The beginning of the nineteenth Century was mostly rural: indeed the Americans living in the countryside were five times in number than those living in cities. Moreover the nation grew considerably in 1790; there were four million American and seventy years later, there are thirty-nine million. That rapid rise, especially due to immigration, was followed by technological changes which modified the economy of the new nation. Nevertheless, those changes were not equal in the whole country: a gap in each matter was widening between the North and the South. To what extend can we say that the economic opposition between those two parts finally leads to modernity in the whole United States? To understand it, we will first study the two different economies, on the basis of the divide. However, we will see that there was a communication between the two worlds. Finally we will analyze the social changes which resulted from that situation.
[...] Thanks to the fact that the attention was focussed on that culture, cotton plantations spread inland and the values of lands increased. Cotton was thus cultivated in Alabama, Mississippi, Texas and Arkansas. Another kind of economy was developed in the South: the slave economy. Indeed there was an important demand for black slaves because promises f quick profits were made thanks to the abundance of cotton and of uncultivated lands. The fact to own slaves thus became a factor of wealth: the more a planter had slaves, the more he had social and political influence. [...]
[...] Thanks to that, space can be crossed more rapidly, which helped the North in its industrial expansion. Indeed there were fewer distances between the producers and the consumers which were crucial especially for perishable goods. Other modes of transports were still used to traverse the continent: river and canal transports were still important as the steamboats which were used on the Mississippi and its tributaries. In the land the great Erie Canal was necessary to join the interior to the East. [...]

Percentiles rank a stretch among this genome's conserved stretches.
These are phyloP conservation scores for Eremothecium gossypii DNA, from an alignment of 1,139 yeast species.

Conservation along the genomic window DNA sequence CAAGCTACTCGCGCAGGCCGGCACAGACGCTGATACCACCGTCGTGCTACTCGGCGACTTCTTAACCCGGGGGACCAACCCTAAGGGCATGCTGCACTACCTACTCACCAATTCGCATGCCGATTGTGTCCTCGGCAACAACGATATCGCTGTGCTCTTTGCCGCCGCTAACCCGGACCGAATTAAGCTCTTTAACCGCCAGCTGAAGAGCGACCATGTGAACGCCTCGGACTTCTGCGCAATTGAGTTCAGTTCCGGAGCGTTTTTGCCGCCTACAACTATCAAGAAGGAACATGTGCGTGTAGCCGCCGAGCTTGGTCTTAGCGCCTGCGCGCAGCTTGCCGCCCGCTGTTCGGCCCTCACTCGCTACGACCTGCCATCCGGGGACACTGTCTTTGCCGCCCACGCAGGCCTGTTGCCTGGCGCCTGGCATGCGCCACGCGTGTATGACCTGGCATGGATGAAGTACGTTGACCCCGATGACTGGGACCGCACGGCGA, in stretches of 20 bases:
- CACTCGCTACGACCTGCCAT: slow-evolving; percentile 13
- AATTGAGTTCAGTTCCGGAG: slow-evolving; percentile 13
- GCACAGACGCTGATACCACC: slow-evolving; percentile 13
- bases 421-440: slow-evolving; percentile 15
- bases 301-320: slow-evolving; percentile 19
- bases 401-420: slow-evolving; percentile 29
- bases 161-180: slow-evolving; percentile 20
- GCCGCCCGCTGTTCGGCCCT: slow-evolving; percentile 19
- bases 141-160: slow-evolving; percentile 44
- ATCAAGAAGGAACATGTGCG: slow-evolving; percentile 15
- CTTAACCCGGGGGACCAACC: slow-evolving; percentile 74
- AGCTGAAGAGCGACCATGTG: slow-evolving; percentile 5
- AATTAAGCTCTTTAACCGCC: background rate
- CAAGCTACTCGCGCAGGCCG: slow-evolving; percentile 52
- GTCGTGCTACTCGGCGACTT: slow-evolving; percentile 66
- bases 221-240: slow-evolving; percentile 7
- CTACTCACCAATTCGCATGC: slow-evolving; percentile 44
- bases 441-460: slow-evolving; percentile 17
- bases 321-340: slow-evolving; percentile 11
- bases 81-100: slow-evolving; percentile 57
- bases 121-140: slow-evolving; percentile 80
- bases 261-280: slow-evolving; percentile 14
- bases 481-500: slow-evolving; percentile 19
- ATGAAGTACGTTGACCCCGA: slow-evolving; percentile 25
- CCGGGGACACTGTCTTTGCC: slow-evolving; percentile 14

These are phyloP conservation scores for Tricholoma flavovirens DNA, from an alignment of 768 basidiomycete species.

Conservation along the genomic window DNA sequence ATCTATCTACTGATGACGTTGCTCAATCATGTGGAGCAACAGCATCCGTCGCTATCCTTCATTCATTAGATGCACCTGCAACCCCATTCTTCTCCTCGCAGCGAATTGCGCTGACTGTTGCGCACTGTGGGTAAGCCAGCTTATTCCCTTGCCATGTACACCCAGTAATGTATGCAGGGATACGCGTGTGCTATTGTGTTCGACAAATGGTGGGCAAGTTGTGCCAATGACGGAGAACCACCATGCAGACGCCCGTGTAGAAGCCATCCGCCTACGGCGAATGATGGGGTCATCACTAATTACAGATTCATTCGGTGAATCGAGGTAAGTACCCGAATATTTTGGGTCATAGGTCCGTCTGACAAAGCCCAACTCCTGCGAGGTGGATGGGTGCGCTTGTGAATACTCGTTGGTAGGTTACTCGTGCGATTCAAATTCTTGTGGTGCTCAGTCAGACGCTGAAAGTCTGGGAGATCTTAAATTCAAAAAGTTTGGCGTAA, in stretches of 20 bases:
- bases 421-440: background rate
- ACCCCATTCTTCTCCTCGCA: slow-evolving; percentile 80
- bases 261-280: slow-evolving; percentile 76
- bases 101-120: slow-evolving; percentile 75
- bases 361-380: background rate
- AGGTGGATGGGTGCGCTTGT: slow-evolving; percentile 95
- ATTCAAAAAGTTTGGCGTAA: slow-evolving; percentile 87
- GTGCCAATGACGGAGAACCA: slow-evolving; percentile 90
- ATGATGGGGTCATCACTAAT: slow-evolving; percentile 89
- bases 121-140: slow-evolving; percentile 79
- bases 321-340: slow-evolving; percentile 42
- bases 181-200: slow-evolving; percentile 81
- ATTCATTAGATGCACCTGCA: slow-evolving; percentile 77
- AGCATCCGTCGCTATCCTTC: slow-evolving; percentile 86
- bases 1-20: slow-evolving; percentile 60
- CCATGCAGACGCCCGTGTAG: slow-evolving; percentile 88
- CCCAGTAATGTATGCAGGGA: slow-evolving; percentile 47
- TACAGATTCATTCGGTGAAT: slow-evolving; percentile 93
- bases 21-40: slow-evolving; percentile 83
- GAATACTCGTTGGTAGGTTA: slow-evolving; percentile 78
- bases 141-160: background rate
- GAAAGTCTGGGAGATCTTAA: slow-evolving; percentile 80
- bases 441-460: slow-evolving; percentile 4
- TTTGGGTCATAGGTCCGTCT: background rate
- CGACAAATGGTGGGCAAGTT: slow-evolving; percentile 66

[...] The fact that a lot of children were deprived of education was due to the fact that parents needed their children to work with them on factories or on farms. There was also a religious reason because Roman Catholic immigrants considered that school indoctrinated children with Protestant values. Special education was given to handicapped children: for instance, in 1816, Thomas G. Gallaudet built in Hartford, Connecticut the first school for pupils with hearing impairments. And in 1829, the Perkins Institute for the Education of the blind was created in Boston. [...]
[...] Thanks to their struggle, laws changed and women had control of their properties after marriage. In 1848, the Women's Rights Convention in Seneca Falls, New York debated for vote of women, for equal opportunity for education and employment, and for the end to the legal discrimination. In the “domestic sphere”, women were helped by servants; so that, they could read, have an education and participate to activities. Thanks to their new roles in the family, they had authority over it. [...]
[...] In the mid-1840's, high seas with the sleek and swift clipper ships were employed for the international commerce but that mode was quickly given up with the railroad constructed to cross Panama and with the competition of the British ships. New media In 1837, Samuel F.B. Morse invented the telegraph which allowed communication between distant industries. In 1843 the first line was constructed and to 1860, a lot of lines were created from the East of the Rocky Mountains and in San Francisco. [...]
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